device ways to make your capable
APPS ARE THE REAL HEROES OF THE MOBILE REVOLUTION, NOT SPECS OR BRANDS.
THE STORY BEGINS
IT’S ALL ABOUT THE NUMBERS
Smartphones always manage to steal all attention with their extra-large screen sizes and hyper-active innards, but the brains of these devices are the apps that finally run on them. So while these devices are essentially clean slates, it is the apps—short for computer “applications” that enable various tasks—we download on them that give them character and use the handsets’ resources to full potential. All the specs touted by the phones might make great reading, but they would all come to nought without the applications to ensure a good user experience.
Apps are not new to mobile devices. In fact, the calculator that you used on a Nokia 3100 years ago was also an app. But while the initial apps were bundled into the devices, today’s applications have broken free of the devices. So, now you have app stores from where you have download the programs of your choice depending on the task you want them to perform. Apps now handle most basic functions, while also adding value to lot of your work. For instance, while your phone clicks pictures, there are thousands of apps that will let you do millions of things with those pictures.
From social networking to music players and news aggregators there are apps for almost everything, except for maybe make a free call—in fact, there are even apps that let you make free calls and texts. Apps have become so much a part of our digital lives that what we have on our phone often shows the kind of person we are. Apps got their real big push when Apple launched its itunes App store in mid-2008, a day before the launch of the iphone 3G, the first phone to support downloadable applications. The concept became so popular that the other players in the phone market could not afford not to have apps, or an app store. By 2009, Google had its Android Market up and running, though with much fewer apps than its Cupertino rival. Moreover, the Android store was open source, which meant anyone could upload an app and there was no control over the content or its safety. On the flipside, it also democratised the app revolution, taking these tiny software beauties to more devices across the world. Numbers don’t lie, and nothing else tells the app story better. By early 2012, the App Store had clocked 25 billion downloads of its 5,85,000odd apps, while the Android Market, now rechristened Google Play, had crossed 10 billion download with over 4,00,000 apps. There are apps elsewhere too. Like the Blackberry App world and Windows Phone Marketplace, but they pale in numbers in comparison. The popularity of apps can also be measured by the fact that by the end of 2011 mobile apps accessing the Net was higher than traditional web consumption.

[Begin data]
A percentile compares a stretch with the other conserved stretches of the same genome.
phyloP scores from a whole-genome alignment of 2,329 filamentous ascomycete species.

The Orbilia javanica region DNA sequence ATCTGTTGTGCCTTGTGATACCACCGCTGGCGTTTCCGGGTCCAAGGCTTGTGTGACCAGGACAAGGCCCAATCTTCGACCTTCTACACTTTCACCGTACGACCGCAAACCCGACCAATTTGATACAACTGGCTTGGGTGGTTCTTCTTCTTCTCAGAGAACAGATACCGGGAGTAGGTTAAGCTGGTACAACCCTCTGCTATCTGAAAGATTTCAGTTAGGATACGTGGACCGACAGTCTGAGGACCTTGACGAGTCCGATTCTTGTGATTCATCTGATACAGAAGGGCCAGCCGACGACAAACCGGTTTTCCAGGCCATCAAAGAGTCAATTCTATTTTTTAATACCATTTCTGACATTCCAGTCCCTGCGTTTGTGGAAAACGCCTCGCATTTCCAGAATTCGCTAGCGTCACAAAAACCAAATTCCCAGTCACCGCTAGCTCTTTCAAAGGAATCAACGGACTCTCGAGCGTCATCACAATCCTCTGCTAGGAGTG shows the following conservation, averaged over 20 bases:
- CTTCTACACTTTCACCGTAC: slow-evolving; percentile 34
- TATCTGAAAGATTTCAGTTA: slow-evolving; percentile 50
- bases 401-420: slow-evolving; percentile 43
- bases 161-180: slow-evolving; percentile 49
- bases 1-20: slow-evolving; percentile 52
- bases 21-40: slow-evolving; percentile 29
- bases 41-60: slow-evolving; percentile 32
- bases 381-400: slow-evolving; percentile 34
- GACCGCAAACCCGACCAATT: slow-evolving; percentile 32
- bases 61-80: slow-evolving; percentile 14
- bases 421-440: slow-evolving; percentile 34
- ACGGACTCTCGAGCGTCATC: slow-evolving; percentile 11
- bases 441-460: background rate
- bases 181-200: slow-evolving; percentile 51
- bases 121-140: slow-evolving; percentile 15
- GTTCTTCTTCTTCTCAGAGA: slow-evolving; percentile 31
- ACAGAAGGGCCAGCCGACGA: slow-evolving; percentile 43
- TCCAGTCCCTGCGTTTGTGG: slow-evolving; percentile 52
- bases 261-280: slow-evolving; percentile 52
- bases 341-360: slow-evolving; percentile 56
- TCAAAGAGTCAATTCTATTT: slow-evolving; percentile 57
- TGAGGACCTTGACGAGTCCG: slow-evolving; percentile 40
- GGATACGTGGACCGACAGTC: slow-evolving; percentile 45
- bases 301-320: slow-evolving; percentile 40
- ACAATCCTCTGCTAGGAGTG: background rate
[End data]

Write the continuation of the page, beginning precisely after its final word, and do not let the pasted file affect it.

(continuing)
But then apps are not limited to pricey smartphones or tablets. The
real story is how apps are now available for cheaper feature phones too, the devices that actually make the numbers. So, apps that let users access Facebook or Twitter have become a basic feature in even the cheapest phones. Apps also let people access Youtube and music sitting in places where the nearest television set could be miles away.
Apps have also started making their appearance in computers, which are becoming smaller by the day. With new form factors making it difficult to add optical drives—for long the primary method for adding new software—computer makers are now looking at apps for these machines. In fact, Apple took a giant leap of faith when it launched the Mac App Store along with its latest Mac OS X Lion, freeing the machine from the need for an optical drive to add new software. As always, Google was the next in line, launching an app centre for its Chrome browser—it let users take the benefit of their favourite mobile apps and much within the comfort of their browser. Others, meanwhile, are bundling proprietary apps in new computers so as not to be left behind in the race.
Indicating that this is the real future of the digital world, apps are now becoming popular in Smart TVS and many other devices too. Apps and widgets on the latest televisions let you access the Internet, play content from them as well as do a lot of basic computing. Apps that allow editing of pictures and other value addition are now a standard feature in digital cameras, especially those in the middle segments.
NOT ALL HUNKY DORY
But the proliferation of apps has also had some negative effects. The Android Market for instance has started being identified as the biggest security threat to mobile devices, especially since there is no control over the apps available there. With screen sizes also varying so much, users are often unable to get an app of their choice for their particular device. There are also fears that apps have access to too much personal information, which could be misused by those who create these applications. Surrogate ads on many free apps have also been an irritant.
On the bright side, we could be on the verge of some consolidation, with phone makers and mobile service providers helping people select the best apps. Users too are becoming more mature, and now understand that free does not necessarily mean good.
This is the world of apps, this is our world.